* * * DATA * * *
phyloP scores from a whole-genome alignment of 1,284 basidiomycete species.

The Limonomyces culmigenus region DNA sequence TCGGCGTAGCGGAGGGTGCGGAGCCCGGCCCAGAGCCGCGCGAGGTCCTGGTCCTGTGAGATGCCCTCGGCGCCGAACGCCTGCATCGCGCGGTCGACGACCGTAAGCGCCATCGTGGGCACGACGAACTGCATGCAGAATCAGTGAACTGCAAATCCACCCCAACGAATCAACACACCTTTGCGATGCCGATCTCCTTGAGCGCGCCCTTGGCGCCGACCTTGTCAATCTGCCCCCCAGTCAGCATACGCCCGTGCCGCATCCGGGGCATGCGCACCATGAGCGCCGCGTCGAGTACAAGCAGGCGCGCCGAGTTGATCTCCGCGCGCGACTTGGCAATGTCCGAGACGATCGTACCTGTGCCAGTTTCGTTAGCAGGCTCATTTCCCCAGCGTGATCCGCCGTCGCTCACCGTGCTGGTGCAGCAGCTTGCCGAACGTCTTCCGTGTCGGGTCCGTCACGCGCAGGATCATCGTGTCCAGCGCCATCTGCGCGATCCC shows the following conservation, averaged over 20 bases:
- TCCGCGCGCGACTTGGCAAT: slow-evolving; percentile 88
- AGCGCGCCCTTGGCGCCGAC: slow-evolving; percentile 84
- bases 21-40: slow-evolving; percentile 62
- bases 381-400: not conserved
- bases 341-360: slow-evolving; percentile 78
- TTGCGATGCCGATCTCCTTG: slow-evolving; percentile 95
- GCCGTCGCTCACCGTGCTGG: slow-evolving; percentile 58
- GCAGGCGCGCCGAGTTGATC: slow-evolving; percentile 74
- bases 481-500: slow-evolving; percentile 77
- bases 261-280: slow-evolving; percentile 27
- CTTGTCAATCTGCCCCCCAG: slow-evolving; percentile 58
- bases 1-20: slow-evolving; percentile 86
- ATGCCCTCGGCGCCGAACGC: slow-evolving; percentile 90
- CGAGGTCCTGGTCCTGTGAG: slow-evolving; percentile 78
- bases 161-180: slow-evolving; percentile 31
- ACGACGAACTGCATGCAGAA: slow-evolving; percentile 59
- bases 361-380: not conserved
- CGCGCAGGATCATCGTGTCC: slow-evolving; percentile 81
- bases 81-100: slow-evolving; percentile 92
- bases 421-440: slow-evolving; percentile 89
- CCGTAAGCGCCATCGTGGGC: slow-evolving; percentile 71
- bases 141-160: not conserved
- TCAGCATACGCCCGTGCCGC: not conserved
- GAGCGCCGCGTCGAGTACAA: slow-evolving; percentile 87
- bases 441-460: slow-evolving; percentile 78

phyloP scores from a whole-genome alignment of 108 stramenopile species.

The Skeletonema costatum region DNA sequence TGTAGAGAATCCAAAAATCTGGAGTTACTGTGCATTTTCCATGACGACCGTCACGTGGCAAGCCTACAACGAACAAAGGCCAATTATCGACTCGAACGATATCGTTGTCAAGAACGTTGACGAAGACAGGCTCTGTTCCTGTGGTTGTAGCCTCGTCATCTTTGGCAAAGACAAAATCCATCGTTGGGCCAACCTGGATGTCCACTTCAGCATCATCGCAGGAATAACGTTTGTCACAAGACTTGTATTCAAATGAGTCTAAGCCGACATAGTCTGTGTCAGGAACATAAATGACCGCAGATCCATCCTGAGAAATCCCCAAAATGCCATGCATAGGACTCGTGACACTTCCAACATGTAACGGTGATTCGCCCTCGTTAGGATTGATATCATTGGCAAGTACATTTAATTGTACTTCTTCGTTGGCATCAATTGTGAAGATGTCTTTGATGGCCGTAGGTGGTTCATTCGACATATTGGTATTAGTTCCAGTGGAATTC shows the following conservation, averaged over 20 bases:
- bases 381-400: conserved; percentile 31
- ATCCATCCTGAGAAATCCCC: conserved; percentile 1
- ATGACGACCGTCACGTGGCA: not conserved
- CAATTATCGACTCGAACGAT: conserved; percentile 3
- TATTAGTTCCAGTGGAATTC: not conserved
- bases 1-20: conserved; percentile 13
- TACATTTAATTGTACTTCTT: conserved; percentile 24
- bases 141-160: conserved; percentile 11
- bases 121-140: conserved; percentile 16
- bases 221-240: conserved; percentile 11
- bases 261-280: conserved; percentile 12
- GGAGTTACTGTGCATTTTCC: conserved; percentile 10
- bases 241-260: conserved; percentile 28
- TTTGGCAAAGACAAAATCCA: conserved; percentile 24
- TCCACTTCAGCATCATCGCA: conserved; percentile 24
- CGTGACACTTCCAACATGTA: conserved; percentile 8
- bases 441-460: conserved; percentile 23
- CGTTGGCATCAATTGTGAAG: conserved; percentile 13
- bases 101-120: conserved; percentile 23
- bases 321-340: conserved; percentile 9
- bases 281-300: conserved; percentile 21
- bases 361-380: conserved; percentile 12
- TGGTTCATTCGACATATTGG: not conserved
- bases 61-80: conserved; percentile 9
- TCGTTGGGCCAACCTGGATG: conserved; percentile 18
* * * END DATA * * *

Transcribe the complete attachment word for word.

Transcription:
phyloP scores from a whole-genome alignment of 1,284 basidiomycete species.

The Limonomyces culmigenus region DNA sequence TCGGCGTAGCGGAGGGTGCGGAGCCCGGCCCAGAGCCGCGCGAGGTCCTGGTCCTGTGAGATGCCCTCGGCGCCGAACGCCTGCATCGCGCGGTCGACGACCGTAAGCGCCATCGTGGGCACGACGAACTGCATGCAGAATCAGTGAACTGCAAATCCACCCCAACGAATCAACACACCTTTGCGATGCCGATCTCCTTGAGCGCGCCCTTGGCGCCGACCTTGTCAATCTGCCCCCCAGTCAGCATACGCCCGTGCCGCATCCGGGGCATGCGCACCATGAGCGCCGCGTCGAGTACAAGCAGGCGCGCCGAGTTGATCTCCGCGCGCGACTTGGCAATGTCCGAGACGATCGTACCTGTGCCAGTTTCGTTAGCAGGCTCATTTCCCCAGCGTGATCCGCCGTCGCTCACCGTGCTGGTGCAGCAGCTTGCCGAACGTCTTCCGTGTCGGGTCCGTCACGCGCAGGATCATCGTGTCCAGCGCCATCTGCGCGATCCC shows the following conservation, averaged over 20 bases:
- TCCGCGCGCGACTTGGCAAT: slow-evolving; percentile 88
- AGCGCGCCCTTGGCGCCGAC: slow-evolving; percentile 84
- bases 21-40: slow-evolving; percentile 62
- bases 381-400: not conserved
- bases 341-360: slow-evolving; percentile 78
- TTGCGATGCCGATCTCCTTG: slow-evolving; percentile 95
- GCCGTCGCTCACCGTGCTGG: slow-evolving; percentile 58
- GCAGGCGCGCCGAGTTGATC: slow-evolving; percentile 74
- bases 481-500: slow-evolving; percentile 77
- bases 261-280: slow-evolving; percentile 27
- CTTGTCAATCTGCCCCCCAG: slow-evolving; percentile 58
- bases 1-20: slow-evolving; percentile 86
- ATGCCCTCGGCGCCGAACGC: slow-evolving; percentile 90
- CGAGGTCCTGGTCCTGTGAG: slow-evolving; percentile 78
- bases 161-180: slow-evolving; percentile 31
- ACGACGAACTGCATGCAGAA: slow-evolving; percentile 59
- bases 361-380: not conserved
- CGCGCAGGATCATCGTGTCC: slow-evolving; percentile 81
- bases 81-100: slow-evolving; percentile 92
- bases 421-440: slow-evolving; percentile 89
- CCGTAAGCGCCATCGTGGGC: slow-evolving; percentile 71
- bases 141-160: not conserved
- TCAGCATACGCCCGTGCCGC: not conserved
- GAGCGCCGCGTCGAGTACAA: slow-evolving; percentile 87
- bases 441-460: slow-evolving; percentile 78

phyloP scores from a whole-genome alignment of 108 stramenopile species.

The Skeletonema costatum region DNA sequence TGTAGAGAATCCAAAAATCTGGAGTTACTGTGCATTTTCCATGACGACCGTCACGTGGCAAGCCTACAACGAACAAAGGCCAATTATCGACTCGAACGATATCGTTGTCAAGAACGTTGACGAAGACAGGCTCTGTTCCTGTGGTTGTAGCCTCGTCATCTTTGGCAAAGACAAAATCCATCGTTGGGCCAACCTGGATGTCCACTTCAGCATCATCGCAGGAATAACGTTTGTCACAAGACTTGTATTCAAATGAGTCTAAGCCGACATAGTCTGTGTCAGGAACATAAATGACCGCAGATCCATCCTGAGAAATCCCCAAAATGCCATGCATAGGACTCGTGACACTTCCAACATGTAACGGTGATTCGCCCTCGTTAGGATTGATATCATTGGCAAGTACATTTAATTGTACTTCTTCGTTGGCATCAATTGTGAAGATGTCTTTGATGGCCGTAGGTGGTTCATTCGACATATTGGTATTAGTTCCAGTGGAATTC shows the following conservation, averaged over 20 bases:
- bases 381-400: conserved; percentile 31
- ATCCATCCTGAGAAATCCCC: conserved; percentile 1
- ATGACGACCGTCACGTGGCA: not conserved
- CAATTATCGACTCGAACGAT: conserved; percentile 3
- TATTAGTTCCAGTGGAATTC: not conserved
- bases 1-20: conserved; percentile 13
- TACATTTAATTGTACTTCTT: conserved; percentile 24
- bases 141-160: conserved; percentile 11
- bases 121-140: conserved; percentile 16
- bases 221-240: conserved; percentile 11
- bases 261-280: conserved; percentile 12
- GGAGTTACTGTGCATTTTCC: conserved; percentile 10
- bases 241-260: conserved; percentile 28
- TTTGGCAAAGACAAAATCCA: conserved; percentile 24
- TCCACTTCAGCATCATCGCA: conserved; percentile 24
- CGTGACACTTCCAACATGTA: conserved; percentile 8
- bases 441-460: conserved; percentile 23
- CGTTGGCATCAATTGTGAAG: conserved; percentile 13
- bases 101-120: conserved; percentile 23
- bases 321-340: conserved; percentile 9
- bases 281-300: conserved; percentile 21
- bases 361-380: conserved; percentile 12
- TGGTTCATTCGACATATTGG: not conserved
- bases 61-80: conserved; percentile 9
- TCGTTGGGCCAACCTGGATG: conserved; percentile 18